| DistroWatch Weekly
|DistroWatch Weekly, Issue 289, 9 February 2009
Welcome to this year's 6th issue of DistroWatch Weekly! The netbook market is not just limited to the Eee PC any more, now every major manufacturer has a netbook of some description. The software arena hasn't stood still either with many custom distributions having been created to accommodate these little machines. Intel sponsors the Moblin project which has just released a new alpha, and we take it for a test run. In the news section, the creator of Puppy Linux explains his new project called Woof, Mandriva finalises the structure for their new Assembly, things heat up in BSD land with new releases on the way, the unofficial Fedora FAQ provides updates to version 10, Fedora causes a stir after disabling the popular 'kill X' feature, and a new online Slackware package finder is made public. Also in this issue are links to two interviews - the first with a KDE developer and the second with the creator of Xfce. Happy reading!
Listen to the Podcast edition of this week's DistroWatch Weekly in OGG (20MB) and MP3 (17MB) formats (many thanks to Russ Wenner)
Join us at irc.freenode.net #distrowatch
First look at Moblin V2 Core Alpha
There has been lots of fanfare around netbooks since this new market exploded onto the scene little more than a year ago. Starting with the ASUS Eee PC, other manufacturers soon followed suit to the point where most major computing brands now have a netbook of some description. This major growth has not been limited just to the hardware realm however, software too has come along for a slice of the pie. Last year saw many new distributions targeting these little machines, most being based off larger mainstream distributions. Intel, who helped boost this market with the release of their low-powered Atom processor, has also been busy in the software arena, sponsoring the Moblin project - a Linux-based platform aimed squarely at netbooks running its hardware.
At the core of the Moblin distribution is Moblin Foundations which, according to the official website, "consists of platform libraries and application services providing rich functional platform building blocks. It does not provide application user interfaces or specific user interaction shells, such functionality is provided by a platform specific implementation produced by Moblin or a third party." As such, Linux distributions, such as Xandros, have switched to Moblin Foundations for their base platform and as the technology becomes more mature we can expect others to follow suit. "Moblin Foundations is built on the GNOME Mobile platform extending and enriching it with Intel open source technologies like Clutter, GUPnP and Atom-specific technologies such as graphics, fast boot and power saving," the site explains.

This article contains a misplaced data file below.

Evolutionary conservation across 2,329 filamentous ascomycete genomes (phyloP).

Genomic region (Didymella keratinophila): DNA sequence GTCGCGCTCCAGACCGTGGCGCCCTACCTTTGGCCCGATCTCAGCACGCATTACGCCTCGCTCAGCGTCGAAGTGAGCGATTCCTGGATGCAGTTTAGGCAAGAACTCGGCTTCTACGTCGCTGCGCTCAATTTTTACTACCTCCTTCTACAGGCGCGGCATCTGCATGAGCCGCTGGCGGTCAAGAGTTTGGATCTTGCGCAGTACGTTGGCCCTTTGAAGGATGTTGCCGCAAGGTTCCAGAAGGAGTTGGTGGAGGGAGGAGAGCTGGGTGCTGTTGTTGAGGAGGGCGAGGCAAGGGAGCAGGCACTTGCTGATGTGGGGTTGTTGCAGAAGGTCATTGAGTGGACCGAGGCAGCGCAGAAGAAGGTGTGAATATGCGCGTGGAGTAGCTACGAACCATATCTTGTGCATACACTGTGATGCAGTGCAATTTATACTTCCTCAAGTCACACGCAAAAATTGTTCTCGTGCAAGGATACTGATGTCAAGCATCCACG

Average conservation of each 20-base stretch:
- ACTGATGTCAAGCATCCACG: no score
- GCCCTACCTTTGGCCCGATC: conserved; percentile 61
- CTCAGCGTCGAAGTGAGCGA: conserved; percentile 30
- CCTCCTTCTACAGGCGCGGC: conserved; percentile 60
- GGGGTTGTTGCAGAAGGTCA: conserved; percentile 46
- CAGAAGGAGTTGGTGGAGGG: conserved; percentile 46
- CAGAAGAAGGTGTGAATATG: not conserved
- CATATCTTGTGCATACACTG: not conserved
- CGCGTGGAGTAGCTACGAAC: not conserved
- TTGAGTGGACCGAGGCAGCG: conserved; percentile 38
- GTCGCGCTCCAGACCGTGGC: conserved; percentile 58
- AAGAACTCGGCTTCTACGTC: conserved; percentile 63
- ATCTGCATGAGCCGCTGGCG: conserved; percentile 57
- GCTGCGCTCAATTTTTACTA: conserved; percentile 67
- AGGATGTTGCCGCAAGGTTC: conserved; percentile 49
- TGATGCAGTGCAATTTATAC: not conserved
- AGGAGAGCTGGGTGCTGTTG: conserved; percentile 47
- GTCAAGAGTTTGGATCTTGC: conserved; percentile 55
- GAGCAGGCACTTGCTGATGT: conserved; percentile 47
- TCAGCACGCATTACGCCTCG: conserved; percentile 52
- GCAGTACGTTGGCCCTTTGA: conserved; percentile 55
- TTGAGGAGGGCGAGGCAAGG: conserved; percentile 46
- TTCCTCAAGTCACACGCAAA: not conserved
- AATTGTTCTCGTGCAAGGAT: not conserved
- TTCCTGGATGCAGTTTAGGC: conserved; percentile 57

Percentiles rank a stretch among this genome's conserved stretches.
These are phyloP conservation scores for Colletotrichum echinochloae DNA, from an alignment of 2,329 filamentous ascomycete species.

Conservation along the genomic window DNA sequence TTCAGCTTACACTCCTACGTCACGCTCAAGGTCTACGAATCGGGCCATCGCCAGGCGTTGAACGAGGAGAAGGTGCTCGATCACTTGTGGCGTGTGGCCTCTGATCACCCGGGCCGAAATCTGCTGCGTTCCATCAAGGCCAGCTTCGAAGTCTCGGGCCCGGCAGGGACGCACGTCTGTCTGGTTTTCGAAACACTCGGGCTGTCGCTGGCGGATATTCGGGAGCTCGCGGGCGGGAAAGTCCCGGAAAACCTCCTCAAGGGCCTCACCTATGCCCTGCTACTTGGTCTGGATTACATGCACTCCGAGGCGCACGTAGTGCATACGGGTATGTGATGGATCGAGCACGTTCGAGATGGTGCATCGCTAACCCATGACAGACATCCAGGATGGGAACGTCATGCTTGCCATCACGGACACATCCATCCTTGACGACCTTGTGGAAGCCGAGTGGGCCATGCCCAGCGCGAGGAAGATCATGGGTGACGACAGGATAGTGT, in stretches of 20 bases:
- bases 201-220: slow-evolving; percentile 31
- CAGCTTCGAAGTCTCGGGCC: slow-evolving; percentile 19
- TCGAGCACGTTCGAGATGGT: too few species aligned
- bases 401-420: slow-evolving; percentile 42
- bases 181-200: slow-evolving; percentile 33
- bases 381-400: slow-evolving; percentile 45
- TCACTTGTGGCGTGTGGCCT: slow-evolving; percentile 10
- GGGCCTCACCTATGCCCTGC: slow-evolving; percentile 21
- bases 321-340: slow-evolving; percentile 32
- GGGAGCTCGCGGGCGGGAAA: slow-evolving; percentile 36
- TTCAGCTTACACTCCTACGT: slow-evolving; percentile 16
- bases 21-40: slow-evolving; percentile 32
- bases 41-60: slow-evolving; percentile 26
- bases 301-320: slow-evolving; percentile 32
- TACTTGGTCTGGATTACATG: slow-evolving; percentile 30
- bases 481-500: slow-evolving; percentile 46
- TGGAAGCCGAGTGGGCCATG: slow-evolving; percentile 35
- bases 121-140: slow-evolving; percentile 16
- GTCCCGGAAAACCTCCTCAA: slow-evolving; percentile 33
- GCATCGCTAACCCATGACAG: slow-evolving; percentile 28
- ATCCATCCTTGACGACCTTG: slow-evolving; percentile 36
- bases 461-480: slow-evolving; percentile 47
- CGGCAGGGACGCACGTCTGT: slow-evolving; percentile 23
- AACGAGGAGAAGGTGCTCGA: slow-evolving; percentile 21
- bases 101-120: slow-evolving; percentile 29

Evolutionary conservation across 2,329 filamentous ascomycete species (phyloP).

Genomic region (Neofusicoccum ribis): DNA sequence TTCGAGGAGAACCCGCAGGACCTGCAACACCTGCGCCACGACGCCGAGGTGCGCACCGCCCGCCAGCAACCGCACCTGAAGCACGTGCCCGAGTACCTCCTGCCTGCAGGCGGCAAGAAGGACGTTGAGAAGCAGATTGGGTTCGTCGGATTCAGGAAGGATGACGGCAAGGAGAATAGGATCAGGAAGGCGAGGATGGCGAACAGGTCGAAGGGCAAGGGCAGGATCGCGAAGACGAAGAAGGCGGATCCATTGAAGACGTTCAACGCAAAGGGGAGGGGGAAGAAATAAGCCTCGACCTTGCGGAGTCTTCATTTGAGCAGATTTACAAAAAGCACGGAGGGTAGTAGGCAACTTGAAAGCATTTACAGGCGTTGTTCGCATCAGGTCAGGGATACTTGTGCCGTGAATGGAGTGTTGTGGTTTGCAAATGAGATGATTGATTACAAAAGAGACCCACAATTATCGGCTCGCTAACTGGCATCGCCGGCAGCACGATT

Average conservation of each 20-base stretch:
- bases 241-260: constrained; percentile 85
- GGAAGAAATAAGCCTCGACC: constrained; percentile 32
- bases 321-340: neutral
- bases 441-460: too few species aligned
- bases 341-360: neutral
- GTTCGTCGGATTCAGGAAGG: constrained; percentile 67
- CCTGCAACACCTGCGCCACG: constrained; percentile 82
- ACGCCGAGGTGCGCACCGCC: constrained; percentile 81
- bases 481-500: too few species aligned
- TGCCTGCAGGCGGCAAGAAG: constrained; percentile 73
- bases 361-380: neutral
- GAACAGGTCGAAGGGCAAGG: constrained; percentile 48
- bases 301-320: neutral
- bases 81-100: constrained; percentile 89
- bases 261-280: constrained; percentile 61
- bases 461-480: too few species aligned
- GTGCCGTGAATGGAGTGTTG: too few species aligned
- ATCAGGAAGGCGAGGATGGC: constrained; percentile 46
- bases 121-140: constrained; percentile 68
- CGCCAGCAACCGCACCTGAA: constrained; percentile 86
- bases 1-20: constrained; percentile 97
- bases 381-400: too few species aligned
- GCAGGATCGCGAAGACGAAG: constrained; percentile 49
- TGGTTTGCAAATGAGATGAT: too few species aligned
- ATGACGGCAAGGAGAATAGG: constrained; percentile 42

Recently the Moblin Project announced an alpha release of their upcoming version 2. Fortunately, a friend of mine owns an Eee PC 901 (which he purchased for Linux Conference Australia 2009), so I borrowed it and had a play with this test release. I had to backup his SDHC card (currently booting EasyPeasy) which took quite a while over the network. So as I was waiting, I booted the KVM image I had earlier downloaded. I had heard people say how fast Moblin was to boot, but considering my desktop machine loads in around 15 seconds I didn't really expect to be that impressed. So what was my first impression? "Wow, that really is fast!". From the GRUB prompt to a complete desktop it took just 5 seconds. Sure, this was running in KVM on a hefty desktop box, but it was still impressive. While Moblin is supposed to be built on top of the GNOME mobile stack, currently the alpha is running Xfce instead (a desktop environment running on top of the GTK+ libraries, similar to GNOME, but with a priority on lightness). There was not a whole lot I could do with the KVM image as the default network card was not supported. A quick scan of the modules directory revealed a driver for the Realtek 8139 chipset, so I re-started the image with
qemu-kvm moblin-netbookore-alpha1-200901260820-sda.raw -net nic,model=rtl8139 -net user
and now, after loading the 8139too, module I had Internet access (by the way, the default root password is 'moblin' which is not officially documented anywhere).
Moblin V2 Core Alpha running under KVM
(full image size: 403kB, screen resolution: 800x600 pixels)
The system is very bare bones and RPM-based, using Yum as the package manager. Yes, I can hear you all wail and gnash your teeth, but the repository is very small - it took only 6.8 seconds to update the database. Having downloaded the required RPM packages, installing Vim via Yum took 4.6 seconds. Included by default are Xfce's text editor (Mousepad), terminal (Terminal) and file manager (Thunar), three exceptional lightweight applications. Also included are some applications for storing contacts, calendaring and notes, as well as GNOME's Connection Manager which handles network settings. Unfortunately, I was unable to test the wireless network as the Ralink device on the Eee PC 901 is not supported. Internet browsing is made possible with 'Minefield' (Firefox built from source) and multimedia support is available through Totem which was built with GStreamer support. The environment also includes a graphical package manager and some other programs for configuring the system. All in all, it's a limited but very nice, clean base environment. If you've got a wired network connection or a supported wireless device, you could turn it into quite a useful system, with the help of some third-party repositories.